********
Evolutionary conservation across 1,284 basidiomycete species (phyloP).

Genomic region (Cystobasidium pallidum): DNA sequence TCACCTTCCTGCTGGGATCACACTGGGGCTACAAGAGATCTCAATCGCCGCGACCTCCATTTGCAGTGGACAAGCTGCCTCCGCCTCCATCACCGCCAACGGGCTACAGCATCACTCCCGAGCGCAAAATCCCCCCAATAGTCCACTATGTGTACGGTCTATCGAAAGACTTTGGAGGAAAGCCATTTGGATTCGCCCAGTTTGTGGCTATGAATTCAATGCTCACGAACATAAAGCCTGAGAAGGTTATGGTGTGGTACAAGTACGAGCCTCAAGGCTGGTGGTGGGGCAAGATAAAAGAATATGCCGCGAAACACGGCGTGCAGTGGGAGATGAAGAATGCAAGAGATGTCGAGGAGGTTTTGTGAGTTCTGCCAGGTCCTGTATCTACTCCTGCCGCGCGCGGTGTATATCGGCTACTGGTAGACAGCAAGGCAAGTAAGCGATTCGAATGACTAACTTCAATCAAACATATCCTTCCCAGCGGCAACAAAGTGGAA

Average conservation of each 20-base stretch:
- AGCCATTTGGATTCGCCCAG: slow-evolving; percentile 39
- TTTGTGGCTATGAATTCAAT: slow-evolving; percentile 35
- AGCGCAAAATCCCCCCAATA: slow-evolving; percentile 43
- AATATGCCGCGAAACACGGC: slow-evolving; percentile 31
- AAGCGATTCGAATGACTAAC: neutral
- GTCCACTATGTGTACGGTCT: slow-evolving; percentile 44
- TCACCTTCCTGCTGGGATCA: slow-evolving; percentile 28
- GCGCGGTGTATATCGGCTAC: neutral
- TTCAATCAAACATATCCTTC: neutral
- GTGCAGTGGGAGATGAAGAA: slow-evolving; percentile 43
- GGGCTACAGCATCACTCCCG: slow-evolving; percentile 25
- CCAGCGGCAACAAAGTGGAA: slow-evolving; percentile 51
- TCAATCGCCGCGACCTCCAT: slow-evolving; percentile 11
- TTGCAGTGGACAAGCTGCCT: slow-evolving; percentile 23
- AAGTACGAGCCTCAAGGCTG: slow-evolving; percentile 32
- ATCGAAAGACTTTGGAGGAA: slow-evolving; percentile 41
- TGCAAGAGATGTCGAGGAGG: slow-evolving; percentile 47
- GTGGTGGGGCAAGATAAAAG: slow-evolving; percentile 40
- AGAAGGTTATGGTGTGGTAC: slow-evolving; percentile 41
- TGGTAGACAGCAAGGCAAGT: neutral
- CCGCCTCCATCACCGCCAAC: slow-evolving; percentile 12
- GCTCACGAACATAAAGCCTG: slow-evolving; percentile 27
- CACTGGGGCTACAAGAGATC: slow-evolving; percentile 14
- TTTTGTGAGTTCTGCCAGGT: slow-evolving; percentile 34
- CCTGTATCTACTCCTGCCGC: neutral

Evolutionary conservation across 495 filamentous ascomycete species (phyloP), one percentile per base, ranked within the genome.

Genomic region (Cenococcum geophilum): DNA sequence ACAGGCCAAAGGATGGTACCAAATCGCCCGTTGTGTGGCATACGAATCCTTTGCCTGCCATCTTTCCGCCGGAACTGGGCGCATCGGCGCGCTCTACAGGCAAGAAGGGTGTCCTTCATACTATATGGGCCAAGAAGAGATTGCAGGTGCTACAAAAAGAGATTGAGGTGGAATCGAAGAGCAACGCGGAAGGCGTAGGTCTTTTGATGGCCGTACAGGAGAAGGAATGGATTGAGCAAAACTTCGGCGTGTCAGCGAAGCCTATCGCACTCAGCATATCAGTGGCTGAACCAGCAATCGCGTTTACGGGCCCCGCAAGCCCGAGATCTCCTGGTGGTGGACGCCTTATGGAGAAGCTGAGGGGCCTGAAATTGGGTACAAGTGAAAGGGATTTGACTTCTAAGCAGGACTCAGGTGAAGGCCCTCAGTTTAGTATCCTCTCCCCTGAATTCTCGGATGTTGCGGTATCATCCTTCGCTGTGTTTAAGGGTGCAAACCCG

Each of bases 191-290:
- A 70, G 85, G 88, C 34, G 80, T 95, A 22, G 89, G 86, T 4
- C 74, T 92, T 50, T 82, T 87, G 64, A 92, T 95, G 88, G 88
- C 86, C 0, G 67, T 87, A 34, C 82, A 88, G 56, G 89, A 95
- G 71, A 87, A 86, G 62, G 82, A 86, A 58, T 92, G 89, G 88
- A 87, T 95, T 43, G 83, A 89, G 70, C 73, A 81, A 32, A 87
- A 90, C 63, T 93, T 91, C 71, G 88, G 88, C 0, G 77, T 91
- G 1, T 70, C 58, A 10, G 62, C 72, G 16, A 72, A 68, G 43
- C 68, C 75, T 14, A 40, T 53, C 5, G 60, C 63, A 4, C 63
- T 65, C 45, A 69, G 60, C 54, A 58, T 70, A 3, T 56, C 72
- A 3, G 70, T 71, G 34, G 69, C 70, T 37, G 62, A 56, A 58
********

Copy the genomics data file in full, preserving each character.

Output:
Evolutionary conservation across 1,284 basidiomycete species (phyloP).

Genomic region (Cystobasidium pallidum): DNA sequence TCACCTTCCTGCTGGGATCACACTGGGGCTACAAGAGATCTCAATCGCCGCGACCTCCATTTGCAGTGGACAAGCTGCCTCCGCCTCCATCACCGCCAACGGGCTACAGCATCACTCCCGAGCGCAAAATCCCCCCAATAGTCCACTATGTGTACGGTCTATCGAAAGACTTTGGAGGAAAGCCATTTGGATTCGCCCAGTTTGTGGCTATGAATTCAATGCTCACGAACATAAAGCCTGAGAAGGTTATGGTGTGGTACAAGTACGAGCCTCAAGGCTGGTGGTGGGGCAAGATAAAAGAATATGCCGCGAAACACGGCGTGCAGTGGGAGATGAAGAATGCAAGAGATGTCGAGGAGGTTTTGTGAGTTCTGCCAGGTCCTGTATCTACTCCTGCCGCGCGCGGTGTATATCGGCTACTGGTAGACAGCAAGGCAAGTAAGCGATTCGAATGACTAACTTCAATCAAACATATCCTTCCCAGCGGCAACAAAGTGGAA

Average conservation of each 20-base stretch:
- AGCCATTTGGATTCGCCCAG: slow-evolving; percentile 39
- TTTGTGGCTATGAATTCAAT: slow-evolving; percentile 35
- AGCGCAAAATCCCCCCAATA: slow-evolving; percentile 43
- AATATGCCGCGAAACACGGC: slow-evolving; percentile 31
- AAGCGATTCGAATGACTAAC: neutral
- GTCCACTATGTGTACGGTCT: slow-evolving; percentile 44
- TCACCTTCCTGCTGGGATCA: slow-evolving; percentile 28
- GCGCGGTGTATATCGGCTAC: neutral
- TTCAATCAAACATATCCTTC: neutral
- GTGCAGTGGGAGATGAAGAA: slow-evolving; percentile 43
- GGGCTACAGCATCACTCCCG: slow-evolving; percentile 25
- CCAGCGGCAACAAAGTGGAA: slow-evolving; percentile 51
- TCAATCGCCGCGACCTCCAT: slow-evolving; percentile 11
- TTGCAGTGGACAAGCTGCCT: slow-evolving; percentile 23
- AAGTACGAGCCTCAAGGCTG: slow-evolving; percentile 32
- ATCGAAAGACTTTGGAGGAA: slow-evolving; percentile 41
- TGCAAGAGATGTCGAGGAGG: slow-evolving; percentile 47
- GTGGTGGGGCAAGATAAAAG: slow-evolving; percentile 40
- AGAAGGTTATGGTGTGGTAC: slow-evolving; percentile 41
- TGGTAGACAGCAAGGCAAGT: neutral
- CCGCCTCCATCACCGCCAAC: slow-evolving; percentile 12
- GCTCACGAACATAAAGCCTG: slow-evolving; percentile 27
- CACTGGGGCTACAAGAGATC: slow-evolving; percentile 14
- TTTTGTGAGTTCTGCCAGGT: slow-evolving; percentile 34
- CCTGTATCTACTCCTGCCGC: neutral

Evolutionary conservation across 495 filamentous ascomycete species (phyloP), one percentile per base, ranked within the genome.

Genomic region (Cenococcum geophilum): DNA sequence ACAGGCCAAAGGATGGTACCAAATCGCCCGTTGTGTGGCATACGAATCCTTTGCCTGCCATCTTTCCGCCGGAACTGGGCGCATCGGCGCGCTCTACAGGCAAGAAGGGTGTCCTTCATACTATATGGGCCAAGAAGAGATTGCAGGTGCTACAAAAAGAGATTGAGGTGGAATCGAAGAGCAACGCGGAAGGCGTAGGTCTTTTGATGGCCGTACAGGAGAAGGAATGGATTGAGCAAAACTTCGGCGTGTCAGCGAAGCCTATCGCACTCAGCATATCAGTGGCTGAACCAGCAATCGCGTTTACGGGCCCCGCAAGCCCGAGATCTCCTGGTGGTGGACGCCTTATGGAGAAGCTGAGGGGCCTGAAATTGGGTACAAGTGAAAGGGATTTGACTTCTAAGCAGGACTCAGGTGAAGGCCCTCAGTTTAGTATCCTCTCCCCTGAATTCTCGGATGTTGCGGTATCATCCTTCGCTGTGTTTAAGGGTGCAAACCCG

Each of bases 191-290:
- A 70, G 85, G 88, C 34, G 80, T 95, A 22, G 89, G 86, T 4
- C 74, T 92, T 50, T 82, T 87, G 64, A 92, T 95, G 88, G 88
- C 86, C 0, G 67, T 87, A 34, C 82, A 88, G 56, G 89, A 95
- G 71, A 87, A 86, G 62, G 82, A 86, A 58, T 92, G 89, G 88
- A 87, T 95, T 43, G 83, A 89, G 70, C 73, A 81, A 32, A 87
- A 90, C 63, T 93, T 91, C 71, G 88, G 88, C 0, G 77, T 91
- G 1, T 70, C 58, A 10, G 62, C 72, G 16, A 72, A 68, G 43
- C 68, C 75, T 14, A 40, T 53, C 5, G 60, C 63, A 4, C 63
- T 65, C 45, A 69, G 60, C 54, A 58, T 70, A 3, T 56, C 72
- A 3, G 70, T 71, G 34, G 69, C 70, T 37, G 62, A 56, A 58